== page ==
On Monday, European basketball great Ramunas Šiškauskas announced his retirement from the game: A story that was noteworthy enough for even North Korean sports fans to be notified. In his official statement, Šiškauskas said that he’d “made my choice in the middle of the season. It was not connected with anything specific – I just feel I should stop. I can only be excited about my career” and that “I am glad I was able to quit as a significant player, playing for such a great team and organization as CSKA Moscow.”
At 33 years of age, Šiškauskas put together a 16-season career with BC Sakalai Vilnius, Lietuvos Rytas, Benetton Treviso, Panathinaikos and CSKA Moscow plus seven years with Team Lithuania in FIBA and Olympic play – good for a gold and two bronzes.
And in that decade and a half, Šiškauskas amassed just under 1,500 points in seven Euroleague seasons on 49.8% shooting including 42.3% on threes. His back-to-back EL titles earned in 2007 and ’08 are among his many individual-career and team highlights … aw, hell. Let’s dispense with further formalities and get to the Ramunas Šiškauskas career tribute in traditional BallinEurope fashion, i.e. with lots of YouTube clips! We’ll miss ya, Ramunas…
Relatively little English-language information and essentially no video appear to be freely available online from Šiškauskas’ premier seasons with Sakalai in 1996-97 and 1997-98, but check out this reportage from the University of Arizona in 1998. One wonders why more interest wasn’t shown in the man by NBA clubs after these scrimmages…
Šiškauskas, who noted in his statement of retirement that he’d “started playing basketball late” without “any basketball school behind my back,” demonstrated an insane learning curve, enough to put him on Team Lithuania in time for the 2000 Olympics – no mean feat that, considering that year’s Lithuania side included names like Sarunas Jasikevicius and Saulius Štombergas.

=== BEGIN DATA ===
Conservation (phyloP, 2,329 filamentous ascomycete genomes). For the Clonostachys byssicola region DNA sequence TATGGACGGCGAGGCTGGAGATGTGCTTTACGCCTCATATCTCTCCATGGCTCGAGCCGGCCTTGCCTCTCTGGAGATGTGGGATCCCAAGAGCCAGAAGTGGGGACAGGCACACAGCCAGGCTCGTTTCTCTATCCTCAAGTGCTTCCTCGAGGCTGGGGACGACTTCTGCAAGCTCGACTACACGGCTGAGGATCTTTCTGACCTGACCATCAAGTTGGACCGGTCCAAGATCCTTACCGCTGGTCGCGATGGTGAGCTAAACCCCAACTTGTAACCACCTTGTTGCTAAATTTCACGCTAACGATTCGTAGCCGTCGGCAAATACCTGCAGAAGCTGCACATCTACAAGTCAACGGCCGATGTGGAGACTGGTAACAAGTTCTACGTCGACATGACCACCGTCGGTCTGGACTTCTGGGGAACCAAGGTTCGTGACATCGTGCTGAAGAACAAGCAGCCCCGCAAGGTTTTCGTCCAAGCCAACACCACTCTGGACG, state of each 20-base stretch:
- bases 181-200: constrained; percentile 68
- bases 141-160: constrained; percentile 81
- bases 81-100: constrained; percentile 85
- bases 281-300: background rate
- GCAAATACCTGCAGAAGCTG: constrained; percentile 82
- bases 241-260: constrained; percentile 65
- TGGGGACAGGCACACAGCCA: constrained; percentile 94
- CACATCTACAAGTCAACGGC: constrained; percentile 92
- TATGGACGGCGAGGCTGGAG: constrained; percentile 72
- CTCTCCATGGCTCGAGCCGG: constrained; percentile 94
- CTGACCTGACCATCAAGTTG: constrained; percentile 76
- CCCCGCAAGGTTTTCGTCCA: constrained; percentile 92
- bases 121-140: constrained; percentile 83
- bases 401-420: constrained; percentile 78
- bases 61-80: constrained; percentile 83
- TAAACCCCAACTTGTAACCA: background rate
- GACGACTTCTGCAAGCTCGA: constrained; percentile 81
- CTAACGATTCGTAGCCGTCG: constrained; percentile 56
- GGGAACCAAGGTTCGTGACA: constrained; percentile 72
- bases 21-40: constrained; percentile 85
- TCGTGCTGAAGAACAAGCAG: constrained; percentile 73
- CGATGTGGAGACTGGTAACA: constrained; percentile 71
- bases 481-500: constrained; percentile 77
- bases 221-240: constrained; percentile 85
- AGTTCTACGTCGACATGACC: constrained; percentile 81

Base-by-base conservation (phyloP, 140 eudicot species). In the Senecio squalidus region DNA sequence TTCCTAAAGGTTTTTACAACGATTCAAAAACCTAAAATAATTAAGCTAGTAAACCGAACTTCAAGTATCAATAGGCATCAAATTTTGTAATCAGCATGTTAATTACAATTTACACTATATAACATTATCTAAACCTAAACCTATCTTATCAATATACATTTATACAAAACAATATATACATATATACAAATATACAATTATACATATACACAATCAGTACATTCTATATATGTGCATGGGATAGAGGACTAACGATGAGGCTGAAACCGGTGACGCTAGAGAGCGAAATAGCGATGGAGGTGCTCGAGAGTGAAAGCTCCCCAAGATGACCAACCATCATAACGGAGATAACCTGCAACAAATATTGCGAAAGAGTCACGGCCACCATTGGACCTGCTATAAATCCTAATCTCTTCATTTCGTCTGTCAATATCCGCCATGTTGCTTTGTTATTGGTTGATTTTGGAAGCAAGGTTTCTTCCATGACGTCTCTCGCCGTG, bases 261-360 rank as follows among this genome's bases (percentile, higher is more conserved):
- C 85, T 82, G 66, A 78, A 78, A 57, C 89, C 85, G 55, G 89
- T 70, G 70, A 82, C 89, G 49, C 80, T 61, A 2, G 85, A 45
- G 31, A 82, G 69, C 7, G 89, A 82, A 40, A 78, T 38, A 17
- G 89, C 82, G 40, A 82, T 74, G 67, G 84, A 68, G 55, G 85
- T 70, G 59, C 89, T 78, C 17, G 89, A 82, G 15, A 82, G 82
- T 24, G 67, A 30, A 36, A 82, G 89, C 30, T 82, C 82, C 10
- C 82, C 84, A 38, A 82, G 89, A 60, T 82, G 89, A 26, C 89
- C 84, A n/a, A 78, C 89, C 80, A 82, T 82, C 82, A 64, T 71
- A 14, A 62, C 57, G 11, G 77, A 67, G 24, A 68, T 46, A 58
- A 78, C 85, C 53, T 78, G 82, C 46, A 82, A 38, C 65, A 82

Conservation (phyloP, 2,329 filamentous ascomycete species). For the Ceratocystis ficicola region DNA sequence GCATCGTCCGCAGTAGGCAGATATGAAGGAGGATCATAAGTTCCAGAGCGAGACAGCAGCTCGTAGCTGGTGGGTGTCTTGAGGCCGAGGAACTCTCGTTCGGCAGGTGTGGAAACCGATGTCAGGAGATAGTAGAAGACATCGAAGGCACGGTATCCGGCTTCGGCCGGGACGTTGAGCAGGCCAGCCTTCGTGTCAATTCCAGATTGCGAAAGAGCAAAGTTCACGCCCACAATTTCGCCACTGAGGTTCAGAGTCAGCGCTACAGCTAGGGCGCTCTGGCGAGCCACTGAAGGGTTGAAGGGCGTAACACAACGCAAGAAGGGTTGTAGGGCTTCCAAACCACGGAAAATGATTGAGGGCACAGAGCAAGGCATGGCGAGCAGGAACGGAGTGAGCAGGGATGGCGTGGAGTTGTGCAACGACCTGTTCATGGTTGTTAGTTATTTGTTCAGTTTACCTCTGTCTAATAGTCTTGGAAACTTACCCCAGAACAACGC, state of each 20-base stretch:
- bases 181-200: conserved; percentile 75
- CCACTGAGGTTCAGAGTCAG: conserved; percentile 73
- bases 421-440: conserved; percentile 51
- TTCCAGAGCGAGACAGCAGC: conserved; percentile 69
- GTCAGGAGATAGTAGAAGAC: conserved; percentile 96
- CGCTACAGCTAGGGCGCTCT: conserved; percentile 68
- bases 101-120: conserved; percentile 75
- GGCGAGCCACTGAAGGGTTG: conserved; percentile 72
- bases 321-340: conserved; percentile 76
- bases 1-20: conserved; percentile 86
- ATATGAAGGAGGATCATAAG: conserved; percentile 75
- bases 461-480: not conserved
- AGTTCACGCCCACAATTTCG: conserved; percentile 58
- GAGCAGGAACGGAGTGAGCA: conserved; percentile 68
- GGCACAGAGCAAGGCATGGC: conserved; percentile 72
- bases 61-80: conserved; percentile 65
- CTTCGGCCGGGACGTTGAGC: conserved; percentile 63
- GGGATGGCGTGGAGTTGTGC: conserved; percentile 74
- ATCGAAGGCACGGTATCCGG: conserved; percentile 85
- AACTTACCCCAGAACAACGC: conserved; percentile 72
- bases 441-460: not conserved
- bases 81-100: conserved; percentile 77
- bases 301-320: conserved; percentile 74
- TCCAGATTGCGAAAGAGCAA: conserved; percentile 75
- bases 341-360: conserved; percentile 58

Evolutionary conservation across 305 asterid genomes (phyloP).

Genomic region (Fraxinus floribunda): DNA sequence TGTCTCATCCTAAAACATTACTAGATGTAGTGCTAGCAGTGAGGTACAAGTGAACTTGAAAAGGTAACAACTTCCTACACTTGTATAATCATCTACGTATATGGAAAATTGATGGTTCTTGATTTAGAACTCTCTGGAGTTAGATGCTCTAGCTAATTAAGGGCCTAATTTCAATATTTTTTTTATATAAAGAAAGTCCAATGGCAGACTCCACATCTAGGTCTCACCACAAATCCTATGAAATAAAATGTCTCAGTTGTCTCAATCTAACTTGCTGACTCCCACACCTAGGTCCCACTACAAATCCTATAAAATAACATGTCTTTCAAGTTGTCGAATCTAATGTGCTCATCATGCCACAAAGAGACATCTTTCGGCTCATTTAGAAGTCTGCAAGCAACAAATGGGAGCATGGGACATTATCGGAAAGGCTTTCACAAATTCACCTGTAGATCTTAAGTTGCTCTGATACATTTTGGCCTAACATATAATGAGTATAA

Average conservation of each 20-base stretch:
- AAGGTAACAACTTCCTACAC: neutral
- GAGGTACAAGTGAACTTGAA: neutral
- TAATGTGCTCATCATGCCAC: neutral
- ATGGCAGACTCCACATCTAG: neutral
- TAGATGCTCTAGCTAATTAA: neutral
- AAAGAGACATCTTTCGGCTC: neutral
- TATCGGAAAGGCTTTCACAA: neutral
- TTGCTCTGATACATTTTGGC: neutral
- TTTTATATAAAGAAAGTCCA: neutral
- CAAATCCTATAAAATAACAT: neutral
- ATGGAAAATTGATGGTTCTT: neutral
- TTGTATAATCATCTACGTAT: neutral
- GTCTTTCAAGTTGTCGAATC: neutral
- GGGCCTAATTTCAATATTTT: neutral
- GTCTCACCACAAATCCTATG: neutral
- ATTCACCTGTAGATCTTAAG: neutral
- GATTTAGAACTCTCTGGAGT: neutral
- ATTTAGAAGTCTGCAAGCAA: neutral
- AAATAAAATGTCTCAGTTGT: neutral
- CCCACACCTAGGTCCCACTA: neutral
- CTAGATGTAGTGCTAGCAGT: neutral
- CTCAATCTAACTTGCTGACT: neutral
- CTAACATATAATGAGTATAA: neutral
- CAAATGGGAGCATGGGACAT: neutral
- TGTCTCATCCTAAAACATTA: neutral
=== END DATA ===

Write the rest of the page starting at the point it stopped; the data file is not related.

The Lithuanians fell to the Team USA of Garnett, Kidd and Carter in the semifinals, after taking the eventual champions to the wire in an 85-83 contest. Nevertheless, Lithuania did reach the podium to earn its third consecutive Olympic bronze medal.
In club play, Šiškauskas climbed the career ladder to sign with Lietuvos Rytas for 1998-99, ultimately playing six seasons with the club, helping them to two LKL championships plus one trophy and two second-place finishes in Sarunas Marciulionis’ Baltic League precursor, the North European Basketball League.
Of numerical note from Šiškauskas’ days with L. Rytas was his 2002-03 season in Lithuania, statistically his peak at 16.4 ppg with ridiculous 68% success rate to go with 3.4 rpg.
This must have been the time when the call “When Will I Be Famous” first went out…
Incidentally, between seasons with the Lithuanian powerhouse, Šiškauskas was helping the national team to achieve its greatest modern-era finish alongside all-tournament teamers Jasikevicius and Štombergas for the gold-winning Eurobasket 2003 campaign. Šiškauskas hardily played shabbily as a “mere” third option, however, running up 14.8 points and 4.7 boards per in six games.
In fact, after taking the Continental prize, Team Lithuania missed the podium for the next three years. Lietuva again drew their old adversaries twice that year, beating them in group play, 94-90, before losing to the memorably bounced Team USA in the third-place game in a 104-96 shootout. Lithuania’s losses in the final two games sadly capped a prior six-game winning streak in the tournament.